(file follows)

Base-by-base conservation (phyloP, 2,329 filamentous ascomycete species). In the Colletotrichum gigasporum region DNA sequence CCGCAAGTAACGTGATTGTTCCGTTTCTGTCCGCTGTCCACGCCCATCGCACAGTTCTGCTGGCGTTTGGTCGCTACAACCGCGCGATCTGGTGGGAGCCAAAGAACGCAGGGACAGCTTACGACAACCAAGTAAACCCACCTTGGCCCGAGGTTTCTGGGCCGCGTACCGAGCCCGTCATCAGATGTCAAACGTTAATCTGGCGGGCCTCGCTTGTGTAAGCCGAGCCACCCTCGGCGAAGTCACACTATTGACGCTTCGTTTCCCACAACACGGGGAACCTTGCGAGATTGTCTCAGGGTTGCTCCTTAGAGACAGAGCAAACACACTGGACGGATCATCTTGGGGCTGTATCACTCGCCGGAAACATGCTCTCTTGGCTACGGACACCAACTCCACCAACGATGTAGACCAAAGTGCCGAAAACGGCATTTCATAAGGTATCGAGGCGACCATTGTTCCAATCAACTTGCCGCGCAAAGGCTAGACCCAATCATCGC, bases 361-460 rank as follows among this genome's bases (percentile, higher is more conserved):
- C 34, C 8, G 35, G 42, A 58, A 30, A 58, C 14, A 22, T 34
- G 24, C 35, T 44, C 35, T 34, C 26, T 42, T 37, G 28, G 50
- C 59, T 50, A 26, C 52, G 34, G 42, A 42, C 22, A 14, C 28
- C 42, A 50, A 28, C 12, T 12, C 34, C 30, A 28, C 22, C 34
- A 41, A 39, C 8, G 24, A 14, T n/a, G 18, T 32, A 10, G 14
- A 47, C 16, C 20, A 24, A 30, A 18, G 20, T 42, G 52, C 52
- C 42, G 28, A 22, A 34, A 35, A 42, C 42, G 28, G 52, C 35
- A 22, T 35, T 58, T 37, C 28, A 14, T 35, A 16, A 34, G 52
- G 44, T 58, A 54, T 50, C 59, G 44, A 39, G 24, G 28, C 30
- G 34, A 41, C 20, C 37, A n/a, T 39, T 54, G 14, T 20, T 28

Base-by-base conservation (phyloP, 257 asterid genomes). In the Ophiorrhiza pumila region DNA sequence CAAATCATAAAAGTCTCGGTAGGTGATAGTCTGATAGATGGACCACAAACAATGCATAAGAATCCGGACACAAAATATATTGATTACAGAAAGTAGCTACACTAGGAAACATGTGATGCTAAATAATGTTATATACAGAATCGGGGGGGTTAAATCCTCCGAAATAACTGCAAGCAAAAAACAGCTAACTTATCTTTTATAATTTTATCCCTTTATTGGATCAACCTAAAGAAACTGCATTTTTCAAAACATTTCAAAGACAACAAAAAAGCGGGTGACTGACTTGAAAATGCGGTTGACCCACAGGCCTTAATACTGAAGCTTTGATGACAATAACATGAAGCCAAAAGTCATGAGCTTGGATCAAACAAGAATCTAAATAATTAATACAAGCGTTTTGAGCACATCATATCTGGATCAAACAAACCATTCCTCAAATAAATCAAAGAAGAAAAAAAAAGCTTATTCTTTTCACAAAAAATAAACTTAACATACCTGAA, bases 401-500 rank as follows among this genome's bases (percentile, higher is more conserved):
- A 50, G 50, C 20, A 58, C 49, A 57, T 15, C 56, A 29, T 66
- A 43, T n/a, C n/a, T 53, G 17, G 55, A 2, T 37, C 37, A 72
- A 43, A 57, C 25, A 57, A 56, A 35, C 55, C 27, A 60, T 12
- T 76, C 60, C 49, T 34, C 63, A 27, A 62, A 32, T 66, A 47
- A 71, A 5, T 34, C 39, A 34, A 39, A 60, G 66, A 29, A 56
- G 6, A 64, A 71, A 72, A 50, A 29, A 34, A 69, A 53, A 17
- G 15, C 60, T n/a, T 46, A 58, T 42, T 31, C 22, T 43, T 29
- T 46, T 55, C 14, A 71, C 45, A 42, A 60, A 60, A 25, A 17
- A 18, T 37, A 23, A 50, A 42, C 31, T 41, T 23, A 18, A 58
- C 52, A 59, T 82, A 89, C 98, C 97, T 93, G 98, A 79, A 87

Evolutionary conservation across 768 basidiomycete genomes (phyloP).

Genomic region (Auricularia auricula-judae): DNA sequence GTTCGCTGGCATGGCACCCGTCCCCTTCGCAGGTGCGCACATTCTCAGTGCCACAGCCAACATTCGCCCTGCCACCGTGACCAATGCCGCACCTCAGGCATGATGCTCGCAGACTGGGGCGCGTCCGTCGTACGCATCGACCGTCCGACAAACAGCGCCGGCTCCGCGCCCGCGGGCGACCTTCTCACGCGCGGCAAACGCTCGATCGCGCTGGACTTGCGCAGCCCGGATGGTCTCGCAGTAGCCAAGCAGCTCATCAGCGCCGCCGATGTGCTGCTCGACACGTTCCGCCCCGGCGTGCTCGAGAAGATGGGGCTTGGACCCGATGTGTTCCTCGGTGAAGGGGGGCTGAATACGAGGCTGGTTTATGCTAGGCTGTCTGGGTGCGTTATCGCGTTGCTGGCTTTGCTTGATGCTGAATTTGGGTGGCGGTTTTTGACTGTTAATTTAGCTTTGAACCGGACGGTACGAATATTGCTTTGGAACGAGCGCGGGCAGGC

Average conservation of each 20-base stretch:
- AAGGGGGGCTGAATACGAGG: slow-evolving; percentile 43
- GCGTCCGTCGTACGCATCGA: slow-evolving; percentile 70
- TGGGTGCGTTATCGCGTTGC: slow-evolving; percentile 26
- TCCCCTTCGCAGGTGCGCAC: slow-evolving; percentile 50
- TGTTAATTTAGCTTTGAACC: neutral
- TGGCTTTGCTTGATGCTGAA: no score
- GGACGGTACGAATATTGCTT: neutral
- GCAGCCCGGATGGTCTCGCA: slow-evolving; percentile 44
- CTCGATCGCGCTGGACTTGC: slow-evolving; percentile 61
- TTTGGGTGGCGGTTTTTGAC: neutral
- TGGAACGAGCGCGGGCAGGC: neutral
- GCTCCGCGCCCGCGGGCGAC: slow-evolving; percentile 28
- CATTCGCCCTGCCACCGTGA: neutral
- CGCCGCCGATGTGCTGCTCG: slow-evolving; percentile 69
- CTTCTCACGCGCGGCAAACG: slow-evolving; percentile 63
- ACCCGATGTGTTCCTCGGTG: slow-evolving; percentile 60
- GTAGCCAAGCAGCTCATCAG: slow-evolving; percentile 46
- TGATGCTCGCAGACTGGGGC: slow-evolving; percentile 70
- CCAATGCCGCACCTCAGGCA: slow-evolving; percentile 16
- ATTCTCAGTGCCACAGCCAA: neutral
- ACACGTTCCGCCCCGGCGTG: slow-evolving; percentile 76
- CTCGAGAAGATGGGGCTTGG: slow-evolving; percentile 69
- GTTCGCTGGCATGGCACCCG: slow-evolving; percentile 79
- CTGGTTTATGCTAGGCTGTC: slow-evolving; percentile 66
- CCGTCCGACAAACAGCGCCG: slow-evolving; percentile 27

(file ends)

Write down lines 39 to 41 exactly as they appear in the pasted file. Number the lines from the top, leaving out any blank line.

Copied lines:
- CGCCGCCGATGTGCTGCTCG: slow-evolving; percentile 69
- CTTCTCACGCGCGGCAAACG: slow-evolving; percentile 63
- ACCCGATGTGTTCCTCGGTG: slow-evolving; percentile 60